Outracing obsolescence Printing: The computer is forcing a consolidation in the printing industry, Maryland's largest manufacturing branch, with more than 28,000 jobs is stake.

August 19, 1996|By Abbe Gluck | Abbe Gluck,SUN STAFF

Struggling to keep pace with technology, two local companies in different aspects of printing are merging, saying it's the only way to keep either firm from becoming obsolete.

And many in the industry say the consolidation has implications for the future of the entire printing business, which is Maryland's largest in manufacturing with more than 28,000 employees.

"In the 14 years we've been in this building, we've never had a fixed wall," said George Shenk, owner of Whitmore Print and Imaging in Annapolis. "The walls come and go because, like the industry, we're always changing."

And Whitmore's recent acquisition of Hahn Graphics Inc. of Baltimore means the walls will be coming down again.

"The old processes of printing focus on presses and folding machines," said Shenk. "The future is computerization, and you're really going to have to reinvent how you do your work."

For Whitmore, a 49-year-old company that prints brochures and advertising material, keeping up with the times meant acquiring the technology and expertise of Hahn, a pre-press operation.

Bridging the gap between the design and printing stages, high-technology pre-press companies prepare documents for the presses by transferring them from disk to lithographic film.

The fact that two mid-sized companies decided to take such preventive measures marks the beginning of a trend in Maryland's $1.9 billion industry, said Henry Mortimer, editor of Print & Graphics magazine in Timonium.

"The big companies have been running around buying up a lot of the mid-sized printers, but for a company like Whitmore to buy all that equipment, set up that scale of operation and then look to offer that service is astounding," he said.

Whitmore, which had $6 million in sales this fiscal year, anticipates $7.5 million next year, Shenk said. Combined, the companies have 80 employees, most of whom will be retained, he said.

Bill Harrison, president of Graphtec Inc., said other mid-sized companies will follow suit. "There has to be a continued consolidation of the graphic arts industry," Harrison said. "Technology is moving far too quickly for companies to continue doing business the way they were five years ago."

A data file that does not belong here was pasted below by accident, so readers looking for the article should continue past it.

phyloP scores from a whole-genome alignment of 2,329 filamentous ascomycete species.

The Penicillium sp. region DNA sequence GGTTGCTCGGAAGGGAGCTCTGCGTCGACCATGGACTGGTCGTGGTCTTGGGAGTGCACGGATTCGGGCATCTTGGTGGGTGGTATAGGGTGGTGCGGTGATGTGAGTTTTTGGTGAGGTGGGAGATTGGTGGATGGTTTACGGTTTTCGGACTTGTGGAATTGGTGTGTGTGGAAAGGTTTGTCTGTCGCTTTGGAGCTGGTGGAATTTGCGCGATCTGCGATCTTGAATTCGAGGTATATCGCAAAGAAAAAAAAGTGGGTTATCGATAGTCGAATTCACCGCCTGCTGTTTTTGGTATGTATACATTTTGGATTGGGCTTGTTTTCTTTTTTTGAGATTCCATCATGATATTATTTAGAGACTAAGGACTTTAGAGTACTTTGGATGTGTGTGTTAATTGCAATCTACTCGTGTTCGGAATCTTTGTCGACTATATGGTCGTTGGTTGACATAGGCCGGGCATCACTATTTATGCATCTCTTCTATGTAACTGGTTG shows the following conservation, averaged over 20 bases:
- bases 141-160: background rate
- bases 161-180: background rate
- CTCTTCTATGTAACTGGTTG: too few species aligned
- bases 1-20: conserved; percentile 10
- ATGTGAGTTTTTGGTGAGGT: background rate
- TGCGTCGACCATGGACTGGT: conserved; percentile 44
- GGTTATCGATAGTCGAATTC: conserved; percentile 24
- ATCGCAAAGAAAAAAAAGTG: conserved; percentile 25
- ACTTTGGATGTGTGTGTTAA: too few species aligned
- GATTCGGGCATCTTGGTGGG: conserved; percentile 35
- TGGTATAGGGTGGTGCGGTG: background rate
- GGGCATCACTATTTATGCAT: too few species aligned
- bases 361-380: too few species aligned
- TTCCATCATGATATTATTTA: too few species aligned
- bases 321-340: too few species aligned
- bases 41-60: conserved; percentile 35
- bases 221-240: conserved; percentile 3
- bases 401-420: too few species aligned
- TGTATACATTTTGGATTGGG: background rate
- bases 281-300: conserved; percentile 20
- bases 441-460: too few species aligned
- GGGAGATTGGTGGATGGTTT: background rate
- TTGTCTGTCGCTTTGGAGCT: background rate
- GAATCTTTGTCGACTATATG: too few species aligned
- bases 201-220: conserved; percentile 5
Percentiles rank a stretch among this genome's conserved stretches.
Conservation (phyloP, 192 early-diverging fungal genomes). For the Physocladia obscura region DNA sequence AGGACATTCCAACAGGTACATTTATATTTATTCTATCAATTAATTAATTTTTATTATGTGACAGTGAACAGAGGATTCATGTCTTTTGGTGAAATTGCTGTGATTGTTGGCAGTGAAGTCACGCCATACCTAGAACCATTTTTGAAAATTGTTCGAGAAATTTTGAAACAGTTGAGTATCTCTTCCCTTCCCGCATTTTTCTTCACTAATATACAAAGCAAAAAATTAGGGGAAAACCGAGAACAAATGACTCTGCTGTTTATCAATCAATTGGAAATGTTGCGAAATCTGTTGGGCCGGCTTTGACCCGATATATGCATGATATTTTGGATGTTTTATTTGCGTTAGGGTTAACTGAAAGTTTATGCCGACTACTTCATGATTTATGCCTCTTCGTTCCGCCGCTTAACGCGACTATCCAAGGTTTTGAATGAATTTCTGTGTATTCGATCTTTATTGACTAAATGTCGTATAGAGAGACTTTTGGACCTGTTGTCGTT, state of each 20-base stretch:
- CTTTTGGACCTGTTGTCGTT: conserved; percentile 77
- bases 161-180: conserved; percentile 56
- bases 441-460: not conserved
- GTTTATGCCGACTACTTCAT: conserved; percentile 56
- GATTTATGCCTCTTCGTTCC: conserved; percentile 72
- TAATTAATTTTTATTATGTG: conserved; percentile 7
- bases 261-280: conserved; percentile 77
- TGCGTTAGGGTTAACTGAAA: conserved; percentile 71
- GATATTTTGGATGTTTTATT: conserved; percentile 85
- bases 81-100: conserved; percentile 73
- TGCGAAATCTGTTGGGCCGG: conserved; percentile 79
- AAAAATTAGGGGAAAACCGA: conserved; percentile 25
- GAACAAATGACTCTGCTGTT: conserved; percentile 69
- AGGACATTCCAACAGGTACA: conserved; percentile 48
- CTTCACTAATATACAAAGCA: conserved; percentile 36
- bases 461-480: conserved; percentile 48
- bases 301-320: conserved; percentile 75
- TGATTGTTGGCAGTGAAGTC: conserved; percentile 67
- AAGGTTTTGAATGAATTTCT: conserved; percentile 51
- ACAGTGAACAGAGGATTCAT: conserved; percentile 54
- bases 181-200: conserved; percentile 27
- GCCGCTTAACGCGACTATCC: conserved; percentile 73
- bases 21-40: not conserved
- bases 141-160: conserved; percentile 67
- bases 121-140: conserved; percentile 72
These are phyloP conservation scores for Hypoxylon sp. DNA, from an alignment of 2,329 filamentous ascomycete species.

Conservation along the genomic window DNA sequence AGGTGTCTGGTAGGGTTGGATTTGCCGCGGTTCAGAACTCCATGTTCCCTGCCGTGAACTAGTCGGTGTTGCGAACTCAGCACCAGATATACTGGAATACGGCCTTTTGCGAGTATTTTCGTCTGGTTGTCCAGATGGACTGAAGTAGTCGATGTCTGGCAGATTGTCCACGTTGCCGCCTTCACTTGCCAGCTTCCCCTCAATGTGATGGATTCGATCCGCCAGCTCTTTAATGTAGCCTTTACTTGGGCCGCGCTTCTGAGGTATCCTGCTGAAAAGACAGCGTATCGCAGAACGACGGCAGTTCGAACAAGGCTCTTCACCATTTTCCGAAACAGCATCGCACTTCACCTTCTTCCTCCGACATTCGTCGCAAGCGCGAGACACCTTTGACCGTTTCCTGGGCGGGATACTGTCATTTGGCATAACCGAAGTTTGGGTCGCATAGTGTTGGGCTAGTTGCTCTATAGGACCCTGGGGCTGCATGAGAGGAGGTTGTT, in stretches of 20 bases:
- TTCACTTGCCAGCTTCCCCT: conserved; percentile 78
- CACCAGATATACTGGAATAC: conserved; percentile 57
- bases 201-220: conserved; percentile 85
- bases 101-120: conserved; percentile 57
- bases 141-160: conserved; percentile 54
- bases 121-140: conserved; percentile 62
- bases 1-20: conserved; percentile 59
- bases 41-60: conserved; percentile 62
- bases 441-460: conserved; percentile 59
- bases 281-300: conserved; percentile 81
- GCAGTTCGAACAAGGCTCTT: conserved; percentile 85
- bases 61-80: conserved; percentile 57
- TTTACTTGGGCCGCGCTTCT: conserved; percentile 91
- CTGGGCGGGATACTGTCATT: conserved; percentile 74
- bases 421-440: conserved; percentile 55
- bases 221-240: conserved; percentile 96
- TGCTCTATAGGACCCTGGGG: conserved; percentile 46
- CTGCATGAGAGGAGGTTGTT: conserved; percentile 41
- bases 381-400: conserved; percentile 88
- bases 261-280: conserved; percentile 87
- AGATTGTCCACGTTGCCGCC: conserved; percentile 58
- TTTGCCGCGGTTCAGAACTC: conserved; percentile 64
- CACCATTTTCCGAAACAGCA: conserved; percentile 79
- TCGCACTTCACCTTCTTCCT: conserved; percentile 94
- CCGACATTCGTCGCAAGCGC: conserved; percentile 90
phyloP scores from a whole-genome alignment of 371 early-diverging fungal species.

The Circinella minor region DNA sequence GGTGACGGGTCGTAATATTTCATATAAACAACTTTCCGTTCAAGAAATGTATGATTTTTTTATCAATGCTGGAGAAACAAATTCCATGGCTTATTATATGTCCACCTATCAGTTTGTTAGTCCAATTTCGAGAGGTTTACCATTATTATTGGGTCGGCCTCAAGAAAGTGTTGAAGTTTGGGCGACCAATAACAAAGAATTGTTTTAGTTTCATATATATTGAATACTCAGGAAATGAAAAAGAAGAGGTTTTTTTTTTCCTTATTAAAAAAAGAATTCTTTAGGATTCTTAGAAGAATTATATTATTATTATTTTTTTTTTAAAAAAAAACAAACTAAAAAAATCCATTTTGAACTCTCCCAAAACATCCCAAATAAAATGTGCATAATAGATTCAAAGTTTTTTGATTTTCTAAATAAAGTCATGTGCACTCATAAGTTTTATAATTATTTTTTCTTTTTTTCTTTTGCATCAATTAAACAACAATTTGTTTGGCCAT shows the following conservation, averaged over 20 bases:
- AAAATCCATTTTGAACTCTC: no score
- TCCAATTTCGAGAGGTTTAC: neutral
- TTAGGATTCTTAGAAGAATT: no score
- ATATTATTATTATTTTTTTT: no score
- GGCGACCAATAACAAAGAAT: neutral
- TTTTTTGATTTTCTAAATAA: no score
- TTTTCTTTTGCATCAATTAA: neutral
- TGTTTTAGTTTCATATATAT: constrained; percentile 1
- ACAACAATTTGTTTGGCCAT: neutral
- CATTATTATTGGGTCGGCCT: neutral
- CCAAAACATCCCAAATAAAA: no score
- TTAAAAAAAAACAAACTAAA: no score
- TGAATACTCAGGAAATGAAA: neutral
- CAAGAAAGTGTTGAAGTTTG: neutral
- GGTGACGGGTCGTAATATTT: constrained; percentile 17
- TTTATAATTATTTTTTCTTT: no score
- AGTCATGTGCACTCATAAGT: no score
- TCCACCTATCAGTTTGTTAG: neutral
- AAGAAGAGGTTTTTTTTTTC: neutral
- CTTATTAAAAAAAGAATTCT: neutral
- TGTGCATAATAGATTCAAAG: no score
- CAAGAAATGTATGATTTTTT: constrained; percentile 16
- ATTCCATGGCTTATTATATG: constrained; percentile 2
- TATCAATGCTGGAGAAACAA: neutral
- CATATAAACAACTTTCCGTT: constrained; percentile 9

And with its presses at capacity, the acquisition gives Whitmore the technology to expand its business into other areas, such as doing computer work on documents it may never actually print.

"In the future of the communications industry, once files are put onto disk, they will be transferred to print, CD-ROM, the Internet or video," said Hahn, now Whitmore's vice president of communications.

"Whoever has the ability to manage the electronic files has the ability to work with the customer in many different venues," Hahn said, adding that the acquisition of her company, one of the biggest independent pre-press operations in the Baltimore area, gives Whitmore that technological know-how.

And for Hahn, a future in which documents move from disk to press means that "the film stage will be eliminated" and, with it, the need for the pre-press, she said.

With some companies already moving into that "digital" stage and other printers preparing for the future by expanding in-house technology, Hahn's company was "only doing a percentage of the jobs we used to," she said.

One such printer preparing for the future is John D. Lucas Printing Co. The $30 million company said last week that it had invested $2 million in technology to become the first Baltimore printer to fully digitalize its pre-press operations.

"We never have to touch a piece of film," said Steve Meggitt, pre-press and electronic pre-press supervisor. With operations now more than five times faster than those of traditional pre-presses, Lucas can offer "big cost savings to printers" that other pre-presses can't, Meggitt said.

Fearing just such a phasing-out of traditional pre-press technology, Graphtec, a $16 million operation in Annapolis Junction, took steps similar to Whitmore and Hahn's three years ago.

A pre-press operation for more than 30 years, "We saw the industry was changing and allowing our clients to do themselves what we had been doing," Harrison said.

As a result, Graphtec acquired Wolk Press of Baltimore in 1993, positioning itself as a full-service printer and ensuring a future for the company.

But while realizing prospects for its pre-press were limited, Harrison said Graphtec's "roots in pre-press are what allowed us to adapt to technological advances, and that's a similar approach to what Whitmore and Hahn did."

Hahn also said she expects most of her customers to move with her, including the 30 percent of them who are printers themselves, but don't have their own pre-press operations.

"It shouldn't be a problem as long as they don't compete for the same markets as Whitmore," she said.

Pub Date: 8/19/96

Baltimore Sun Articles
|
|
|
Please note the green-lined linked article text has been applied commercially without any involvement from our newsroom editors, reporters or any other editorial staff.